“It encompasses all socially structured proscriptions or prescriptions which inhibit or prohibit the dissemination of ideas, information, images, and other messages through a society’s channels of communication whether these obstructions are secured by political, economic, religious, or other systems of authority,” (Jansen, 1988).

She suggests that, as opposed to the more overt methods of communication and cultural control that criticism has a history of emphasising, we examine the implicit mechanisms of censorship.

Censorship does not only stop something new from being said or created, but it also alters the past histories in a way that suits the present, thereby denying the people their memory and heritage. Volf (2006) best explains the human rights perspective in this regard that if no one knows about the atrocities, it remains a secret. Both victims and perpetrators are misunderstood by others because they don’t know what happened. When a person is harmed, or their rights violated, the victim suffers twice—first from the original deed and second from being disrespected by those who never knew what happened to them (Volf, 2006).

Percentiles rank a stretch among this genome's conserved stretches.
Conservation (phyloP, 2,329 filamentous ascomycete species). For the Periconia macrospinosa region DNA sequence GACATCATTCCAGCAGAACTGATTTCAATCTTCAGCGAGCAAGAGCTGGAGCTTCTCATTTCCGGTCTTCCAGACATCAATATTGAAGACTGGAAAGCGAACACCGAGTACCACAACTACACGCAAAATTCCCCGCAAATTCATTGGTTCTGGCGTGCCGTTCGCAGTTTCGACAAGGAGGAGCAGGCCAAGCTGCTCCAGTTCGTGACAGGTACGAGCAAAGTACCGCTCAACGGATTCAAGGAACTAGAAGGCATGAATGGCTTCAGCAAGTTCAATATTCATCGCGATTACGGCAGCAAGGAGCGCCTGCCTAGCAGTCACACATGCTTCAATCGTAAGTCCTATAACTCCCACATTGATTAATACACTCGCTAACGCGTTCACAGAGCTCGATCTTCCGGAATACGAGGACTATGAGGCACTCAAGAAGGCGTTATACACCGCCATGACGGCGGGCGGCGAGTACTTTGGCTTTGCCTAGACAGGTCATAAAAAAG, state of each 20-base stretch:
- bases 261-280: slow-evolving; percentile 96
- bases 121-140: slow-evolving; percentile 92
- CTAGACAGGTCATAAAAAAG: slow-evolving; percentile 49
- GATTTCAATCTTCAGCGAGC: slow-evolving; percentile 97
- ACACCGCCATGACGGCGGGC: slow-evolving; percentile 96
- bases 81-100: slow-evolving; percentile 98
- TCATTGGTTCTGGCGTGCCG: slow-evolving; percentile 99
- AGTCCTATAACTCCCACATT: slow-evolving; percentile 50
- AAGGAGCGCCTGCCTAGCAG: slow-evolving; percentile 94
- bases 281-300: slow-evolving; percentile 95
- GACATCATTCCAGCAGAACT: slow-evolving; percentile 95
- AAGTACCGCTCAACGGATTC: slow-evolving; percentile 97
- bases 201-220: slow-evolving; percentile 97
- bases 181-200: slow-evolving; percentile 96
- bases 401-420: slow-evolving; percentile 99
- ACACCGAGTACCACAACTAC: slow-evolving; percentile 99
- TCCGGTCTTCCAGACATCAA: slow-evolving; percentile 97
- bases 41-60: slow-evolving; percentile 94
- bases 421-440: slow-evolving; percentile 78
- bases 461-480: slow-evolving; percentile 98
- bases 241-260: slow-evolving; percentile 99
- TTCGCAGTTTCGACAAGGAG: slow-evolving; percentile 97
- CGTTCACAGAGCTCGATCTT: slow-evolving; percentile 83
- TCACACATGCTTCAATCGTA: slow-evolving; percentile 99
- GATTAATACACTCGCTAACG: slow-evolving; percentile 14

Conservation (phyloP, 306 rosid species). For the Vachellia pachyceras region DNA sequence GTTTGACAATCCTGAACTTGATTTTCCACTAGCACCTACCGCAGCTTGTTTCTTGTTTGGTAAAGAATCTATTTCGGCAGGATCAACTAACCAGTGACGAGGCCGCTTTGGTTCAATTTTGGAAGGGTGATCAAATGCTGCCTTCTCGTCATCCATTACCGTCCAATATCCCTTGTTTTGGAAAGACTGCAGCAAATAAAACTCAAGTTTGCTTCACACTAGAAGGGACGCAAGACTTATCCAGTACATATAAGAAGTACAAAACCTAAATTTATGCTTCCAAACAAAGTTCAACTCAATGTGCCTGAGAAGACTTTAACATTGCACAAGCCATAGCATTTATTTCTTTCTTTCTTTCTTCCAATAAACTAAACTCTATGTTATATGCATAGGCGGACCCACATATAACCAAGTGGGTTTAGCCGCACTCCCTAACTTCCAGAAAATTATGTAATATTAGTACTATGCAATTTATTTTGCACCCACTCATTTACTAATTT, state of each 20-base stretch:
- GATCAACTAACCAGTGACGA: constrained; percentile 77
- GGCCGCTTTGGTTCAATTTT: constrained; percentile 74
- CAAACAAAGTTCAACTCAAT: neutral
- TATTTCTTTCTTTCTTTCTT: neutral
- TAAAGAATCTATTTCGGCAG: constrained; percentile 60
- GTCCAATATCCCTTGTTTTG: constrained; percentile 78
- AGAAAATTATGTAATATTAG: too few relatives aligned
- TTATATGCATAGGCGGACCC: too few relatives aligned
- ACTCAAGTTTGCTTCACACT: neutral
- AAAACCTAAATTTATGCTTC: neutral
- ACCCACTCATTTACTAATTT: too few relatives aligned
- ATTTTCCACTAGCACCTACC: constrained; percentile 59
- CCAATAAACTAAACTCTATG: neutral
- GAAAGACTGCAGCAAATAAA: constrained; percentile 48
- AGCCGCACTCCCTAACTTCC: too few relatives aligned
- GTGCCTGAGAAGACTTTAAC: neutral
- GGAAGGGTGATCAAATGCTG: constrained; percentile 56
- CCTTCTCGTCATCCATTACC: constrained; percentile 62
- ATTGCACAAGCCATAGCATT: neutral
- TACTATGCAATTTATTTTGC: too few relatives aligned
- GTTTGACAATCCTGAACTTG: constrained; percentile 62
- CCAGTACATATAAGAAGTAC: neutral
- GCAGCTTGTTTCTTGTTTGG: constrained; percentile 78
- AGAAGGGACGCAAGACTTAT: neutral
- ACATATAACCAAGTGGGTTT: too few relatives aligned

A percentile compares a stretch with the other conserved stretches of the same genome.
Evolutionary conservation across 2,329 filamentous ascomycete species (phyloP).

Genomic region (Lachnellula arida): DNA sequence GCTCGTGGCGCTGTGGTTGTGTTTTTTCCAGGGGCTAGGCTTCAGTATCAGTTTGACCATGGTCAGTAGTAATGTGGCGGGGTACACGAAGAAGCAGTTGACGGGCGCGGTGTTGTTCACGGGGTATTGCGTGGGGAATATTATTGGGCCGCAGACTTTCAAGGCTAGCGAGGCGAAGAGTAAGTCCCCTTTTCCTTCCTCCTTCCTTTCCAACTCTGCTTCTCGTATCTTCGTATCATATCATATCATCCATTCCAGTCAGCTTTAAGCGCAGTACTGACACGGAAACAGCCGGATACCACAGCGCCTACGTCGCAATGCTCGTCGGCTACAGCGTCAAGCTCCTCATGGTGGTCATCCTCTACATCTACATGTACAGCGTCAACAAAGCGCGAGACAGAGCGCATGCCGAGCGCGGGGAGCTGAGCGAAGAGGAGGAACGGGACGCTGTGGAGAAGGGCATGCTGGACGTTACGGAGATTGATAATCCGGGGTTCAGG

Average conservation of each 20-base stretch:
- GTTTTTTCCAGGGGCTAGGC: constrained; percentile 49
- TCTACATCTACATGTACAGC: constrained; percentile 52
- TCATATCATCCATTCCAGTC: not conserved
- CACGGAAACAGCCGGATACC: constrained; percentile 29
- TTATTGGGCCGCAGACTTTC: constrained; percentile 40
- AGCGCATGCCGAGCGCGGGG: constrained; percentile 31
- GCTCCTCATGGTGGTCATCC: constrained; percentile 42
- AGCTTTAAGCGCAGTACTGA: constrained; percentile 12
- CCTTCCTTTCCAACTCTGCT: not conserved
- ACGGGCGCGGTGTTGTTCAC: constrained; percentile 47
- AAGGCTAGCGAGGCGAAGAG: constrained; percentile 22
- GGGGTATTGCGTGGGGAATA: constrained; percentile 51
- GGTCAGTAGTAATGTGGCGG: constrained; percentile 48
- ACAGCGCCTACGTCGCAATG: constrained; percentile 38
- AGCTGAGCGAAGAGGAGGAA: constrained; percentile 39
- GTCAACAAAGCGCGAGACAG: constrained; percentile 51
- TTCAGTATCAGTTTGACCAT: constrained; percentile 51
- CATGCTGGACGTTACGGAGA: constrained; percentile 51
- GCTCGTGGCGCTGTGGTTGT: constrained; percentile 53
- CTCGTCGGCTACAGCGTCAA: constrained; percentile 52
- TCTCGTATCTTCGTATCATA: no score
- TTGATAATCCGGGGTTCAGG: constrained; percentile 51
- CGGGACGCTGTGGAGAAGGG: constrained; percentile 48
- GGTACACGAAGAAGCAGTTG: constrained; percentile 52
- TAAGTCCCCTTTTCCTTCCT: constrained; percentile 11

Foucault links the notion of power to discourse, describing how power is used to create and, in effect, also conceal the knowledge that can generate discourse. Although Foucault did not specifically mention media in his works on discourse, he emphasises the complexity of power relations, which shape discourse and produce knowledge and truth for the public (Foucault, 1980). In Foucault’s writings, the ontology of censorship and its power connection are recurring themes. He dismantles the connection between restriction and censorship in The History of Sexuality from 1976, arguing that our impression of the connection between sexuality and repression is false. Foucault investigates how progressive institutions like Jeremy Bentham’s Panopticon enforce discipline. The structure’s design tenets serve as a road map for the development of self-censorship. The Panoptic society, which is portrayed in the architecture of this jail, replaces external punishment and monitoring with internal norms of conduct. When describing how these restrictions work, Foucault makes sure to emphasise that they are there to analyse, monitor, and rectify the “abnormal” (Freshwater, 2004).